In many ways, you can consider a manager as a coach for the team; figuring out how the team can play well together while also encouraging individual growth. To do that, you need to fully get to know the team and ask the right questions in these sessions. Questions that highlight the main roadblocks and find the right solution. Here are a few examples:
- Why did we move a deadline for a project?
- Did you have any constraints that affected the deadline of a project?
- Do you think we are missing any other risks that can affect the result?
- Are you reaching your full potential? If not, why not?
- What blind spots have you detected within the team, or on a project?
- Can the team or I help you?
Remember, it is crucial to keep it relaxed. Make sure your direct reports are not intimidated by your questions. You should explain that you want to help them to find all constraints and improve an approach to a particular situation. And, crucially, let them take the floor and do the majority of the talking.
Time for feedback
The action plan is ready? It is time to move forward with the most challenging part of your one-on-one meeting, feedback session. Here at Airtame, we believe that transparency helps us build a strong team of professionals and improve our ways of working. That’s why we always encourage our employees to keep an open conversation and share feedback.
We think the best starting point for the feedback session is a recognition of the results and positive feedback. It will help you to steer the discussion in a positive direction. And if there is room for improvements, you should provide your recommendations.
We recommend applying the burger model — lacing your initial feedback with something positive, followed by a more constructively critical middle, and finishing up with something positive once again.
Furthermore, the feedback should go both ways. Managers also should be open to criticism and listen to their direct reports.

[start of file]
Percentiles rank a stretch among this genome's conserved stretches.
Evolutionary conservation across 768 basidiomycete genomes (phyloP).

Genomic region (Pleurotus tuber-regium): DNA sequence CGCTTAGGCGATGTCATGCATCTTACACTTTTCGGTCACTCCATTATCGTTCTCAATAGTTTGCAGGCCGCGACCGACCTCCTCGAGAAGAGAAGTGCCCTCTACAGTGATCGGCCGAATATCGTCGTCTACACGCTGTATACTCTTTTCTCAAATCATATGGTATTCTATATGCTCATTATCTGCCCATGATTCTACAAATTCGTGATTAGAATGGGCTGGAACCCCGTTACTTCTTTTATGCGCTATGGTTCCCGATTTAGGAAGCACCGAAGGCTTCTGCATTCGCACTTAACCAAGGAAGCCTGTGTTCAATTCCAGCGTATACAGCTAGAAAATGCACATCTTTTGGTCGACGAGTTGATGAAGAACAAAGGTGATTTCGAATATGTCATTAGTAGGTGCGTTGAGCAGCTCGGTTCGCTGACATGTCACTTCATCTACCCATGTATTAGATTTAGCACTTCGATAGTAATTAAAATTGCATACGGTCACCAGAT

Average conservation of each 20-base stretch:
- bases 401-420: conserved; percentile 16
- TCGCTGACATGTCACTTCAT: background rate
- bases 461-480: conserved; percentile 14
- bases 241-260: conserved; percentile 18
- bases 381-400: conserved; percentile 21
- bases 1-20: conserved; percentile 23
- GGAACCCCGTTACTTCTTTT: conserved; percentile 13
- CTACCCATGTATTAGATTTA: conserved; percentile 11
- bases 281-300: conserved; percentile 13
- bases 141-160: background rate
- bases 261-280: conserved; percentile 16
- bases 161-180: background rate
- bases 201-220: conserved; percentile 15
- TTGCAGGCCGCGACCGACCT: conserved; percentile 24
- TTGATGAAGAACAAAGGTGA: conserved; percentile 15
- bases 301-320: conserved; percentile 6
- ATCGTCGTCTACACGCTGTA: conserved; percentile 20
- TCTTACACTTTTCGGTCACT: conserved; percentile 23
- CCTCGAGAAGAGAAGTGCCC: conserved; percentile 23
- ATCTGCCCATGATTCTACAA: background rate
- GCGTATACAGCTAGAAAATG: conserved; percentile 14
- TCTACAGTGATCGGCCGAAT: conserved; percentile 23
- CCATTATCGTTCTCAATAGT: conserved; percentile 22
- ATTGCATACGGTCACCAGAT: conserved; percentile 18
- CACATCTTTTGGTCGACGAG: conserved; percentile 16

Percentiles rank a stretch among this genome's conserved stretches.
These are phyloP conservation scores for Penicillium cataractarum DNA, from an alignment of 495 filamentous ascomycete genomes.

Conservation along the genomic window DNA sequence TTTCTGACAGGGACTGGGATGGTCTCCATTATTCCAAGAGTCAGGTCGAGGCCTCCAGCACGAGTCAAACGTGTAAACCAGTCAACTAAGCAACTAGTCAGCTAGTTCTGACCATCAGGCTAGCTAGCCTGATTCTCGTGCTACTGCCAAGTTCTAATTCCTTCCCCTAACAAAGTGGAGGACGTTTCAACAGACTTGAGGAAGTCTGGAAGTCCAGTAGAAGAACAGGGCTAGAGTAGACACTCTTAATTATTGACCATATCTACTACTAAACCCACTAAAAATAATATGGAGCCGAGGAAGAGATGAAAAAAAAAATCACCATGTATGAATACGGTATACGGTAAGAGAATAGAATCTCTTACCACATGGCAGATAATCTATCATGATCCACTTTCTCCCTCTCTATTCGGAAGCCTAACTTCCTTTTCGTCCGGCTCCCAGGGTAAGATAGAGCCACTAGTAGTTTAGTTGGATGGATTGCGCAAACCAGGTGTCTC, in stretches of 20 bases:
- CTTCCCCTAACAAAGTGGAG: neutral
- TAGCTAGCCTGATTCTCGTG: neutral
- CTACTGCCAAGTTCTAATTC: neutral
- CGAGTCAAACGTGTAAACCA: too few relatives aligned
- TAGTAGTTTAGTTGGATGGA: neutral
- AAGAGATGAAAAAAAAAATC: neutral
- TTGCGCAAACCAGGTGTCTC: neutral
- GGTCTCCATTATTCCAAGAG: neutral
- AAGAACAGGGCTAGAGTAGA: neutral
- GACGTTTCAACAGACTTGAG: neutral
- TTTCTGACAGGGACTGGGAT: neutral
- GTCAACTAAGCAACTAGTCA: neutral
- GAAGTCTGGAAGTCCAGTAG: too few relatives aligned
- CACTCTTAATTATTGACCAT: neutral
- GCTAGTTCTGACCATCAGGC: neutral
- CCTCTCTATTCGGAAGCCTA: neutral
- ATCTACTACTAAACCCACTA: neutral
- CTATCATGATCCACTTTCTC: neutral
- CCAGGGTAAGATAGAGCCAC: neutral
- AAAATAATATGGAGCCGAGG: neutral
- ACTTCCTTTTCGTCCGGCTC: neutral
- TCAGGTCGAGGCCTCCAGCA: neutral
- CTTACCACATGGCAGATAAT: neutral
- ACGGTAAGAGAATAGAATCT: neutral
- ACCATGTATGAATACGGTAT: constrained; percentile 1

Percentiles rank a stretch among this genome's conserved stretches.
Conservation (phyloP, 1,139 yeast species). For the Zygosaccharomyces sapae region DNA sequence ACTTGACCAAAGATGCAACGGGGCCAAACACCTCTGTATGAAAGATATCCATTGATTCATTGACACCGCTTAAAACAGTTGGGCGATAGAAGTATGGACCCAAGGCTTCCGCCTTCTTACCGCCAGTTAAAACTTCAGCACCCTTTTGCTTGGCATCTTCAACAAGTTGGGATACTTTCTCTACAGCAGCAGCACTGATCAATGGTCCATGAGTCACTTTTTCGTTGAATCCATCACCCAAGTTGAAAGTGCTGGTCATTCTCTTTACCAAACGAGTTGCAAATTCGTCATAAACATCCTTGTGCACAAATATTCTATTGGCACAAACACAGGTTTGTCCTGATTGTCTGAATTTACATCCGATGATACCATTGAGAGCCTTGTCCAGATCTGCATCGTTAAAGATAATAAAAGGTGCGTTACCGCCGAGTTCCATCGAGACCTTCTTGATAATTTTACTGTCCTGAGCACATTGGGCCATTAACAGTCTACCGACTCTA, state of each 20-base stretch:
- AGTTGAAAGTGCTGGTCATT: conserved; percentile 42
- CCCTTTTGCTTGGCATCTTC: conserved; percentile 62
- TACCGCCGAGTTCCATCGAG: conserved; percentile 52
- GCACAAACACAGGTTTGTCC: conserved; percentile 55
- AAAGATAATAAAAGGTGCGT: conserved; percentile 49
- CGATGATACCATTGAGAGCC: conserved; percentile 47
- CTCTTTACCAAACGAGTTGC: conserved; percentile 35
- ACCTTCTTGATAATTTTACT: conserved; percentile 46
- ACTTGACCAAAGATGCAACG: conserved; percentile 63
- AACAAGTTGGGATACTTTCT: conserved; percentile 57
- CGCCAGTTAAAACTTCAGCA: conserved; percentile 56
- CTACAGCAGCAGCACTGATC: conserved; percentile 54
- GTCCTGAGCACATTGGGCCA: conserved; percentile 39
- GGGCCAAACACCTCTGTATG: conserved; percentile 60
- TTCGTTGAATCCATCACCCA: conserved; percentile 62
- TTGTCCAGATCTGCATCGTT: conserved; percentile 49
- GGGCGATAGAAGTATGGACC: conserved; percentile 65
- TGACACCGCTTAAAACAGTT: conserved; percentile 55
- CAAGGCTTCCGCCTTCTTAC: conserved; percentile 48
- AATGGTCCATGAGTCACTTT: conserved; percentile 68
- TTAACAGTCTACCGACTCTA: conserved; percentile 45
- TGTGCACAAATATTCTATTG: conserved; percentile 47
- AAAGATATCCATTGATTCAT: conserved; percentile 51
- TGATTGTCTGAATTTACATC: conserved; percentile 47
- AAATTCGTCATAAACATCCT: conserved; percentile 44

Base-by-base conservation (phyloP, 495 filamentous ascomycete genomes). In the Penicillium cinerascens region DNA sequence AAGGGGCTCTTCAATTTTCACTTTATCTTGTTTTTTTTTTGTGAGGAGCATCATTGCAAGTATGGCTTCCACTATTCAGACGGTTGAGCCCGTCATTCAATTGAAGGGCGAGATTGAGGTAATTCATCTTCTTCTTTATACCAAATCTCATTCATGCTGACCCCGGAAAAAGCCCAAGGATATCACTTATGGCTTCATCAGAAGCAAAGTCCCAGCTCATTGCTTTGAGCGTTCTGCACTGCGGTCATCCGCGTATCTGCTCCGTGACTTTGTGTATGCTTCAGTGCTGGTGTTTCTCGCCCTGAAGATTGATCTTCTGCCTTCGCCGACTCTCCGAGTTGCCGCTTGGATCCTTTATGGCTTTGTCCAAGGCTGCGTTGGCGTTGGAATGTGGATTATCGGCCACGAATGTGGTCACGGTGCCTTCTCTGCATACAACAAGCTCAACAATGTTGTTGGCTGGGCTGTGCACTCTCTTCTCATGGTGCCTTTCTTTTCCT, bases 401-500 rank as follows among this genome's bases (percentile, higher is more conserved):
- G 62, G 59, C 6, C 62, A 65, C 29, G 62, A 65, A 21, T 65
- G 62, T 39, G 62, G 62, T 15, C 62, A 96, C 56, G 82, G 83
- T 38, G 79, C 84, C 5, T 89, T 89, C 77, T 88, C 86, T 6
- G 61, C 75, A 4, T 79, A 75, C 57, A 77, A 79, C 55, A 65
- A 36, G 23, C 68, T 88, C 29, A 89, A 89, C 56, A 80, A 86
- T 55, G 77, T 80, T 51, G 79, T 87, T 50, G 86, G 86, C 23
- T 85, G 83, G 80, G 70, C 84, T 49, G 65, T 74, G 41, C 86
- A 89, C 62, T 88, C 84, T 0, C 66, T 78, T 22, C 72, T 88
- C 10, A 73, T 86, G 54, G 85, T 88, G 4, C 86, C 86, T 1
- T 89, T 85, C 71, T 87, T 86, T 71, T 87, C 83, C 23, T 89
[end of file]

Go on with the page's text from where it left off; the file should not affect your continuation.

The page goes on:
The flip-side: One-on-ones with your manager
Preparation goes both ways, and you need to think ahead of your next one-on-one with your own manager. They probably aren’t mind-readers, so it’s important you communicate verbally what is on your mind, or at least write it down. Do your homework and go into these meetings with confidence — it’s the one main time you can be heard without interruption.
Here is a short list of what you need to prepare for your next one-on-one:
- Make a list of assignments that you have been working on to highlight the main focus and results.
- Take notes, focus on the headlines, and don’t get too lost in the minutiae.
- Think of the challenges that you have been facing since the last one-on-one, and try to define the main roadblocks.
- If there is something that bothers you and raises anxiety, feels free to share your concerns with your manager.
- Reflect on the past week and see if your current projects align with your annual goals and you have enough tasks that help you grow professionally.
- Keep it short and straight to the point.
- Always ask for feedback and talk about the improvements that you can make.
- Schedule the next one-on-one at the end of the concurrent one. It will make your action points tangible.
So, get started today with more effective one-on-one meetings. It’s good for the health of your company, and the individuals that help make it special.
Originally published at airtame.com on March 11, 2019.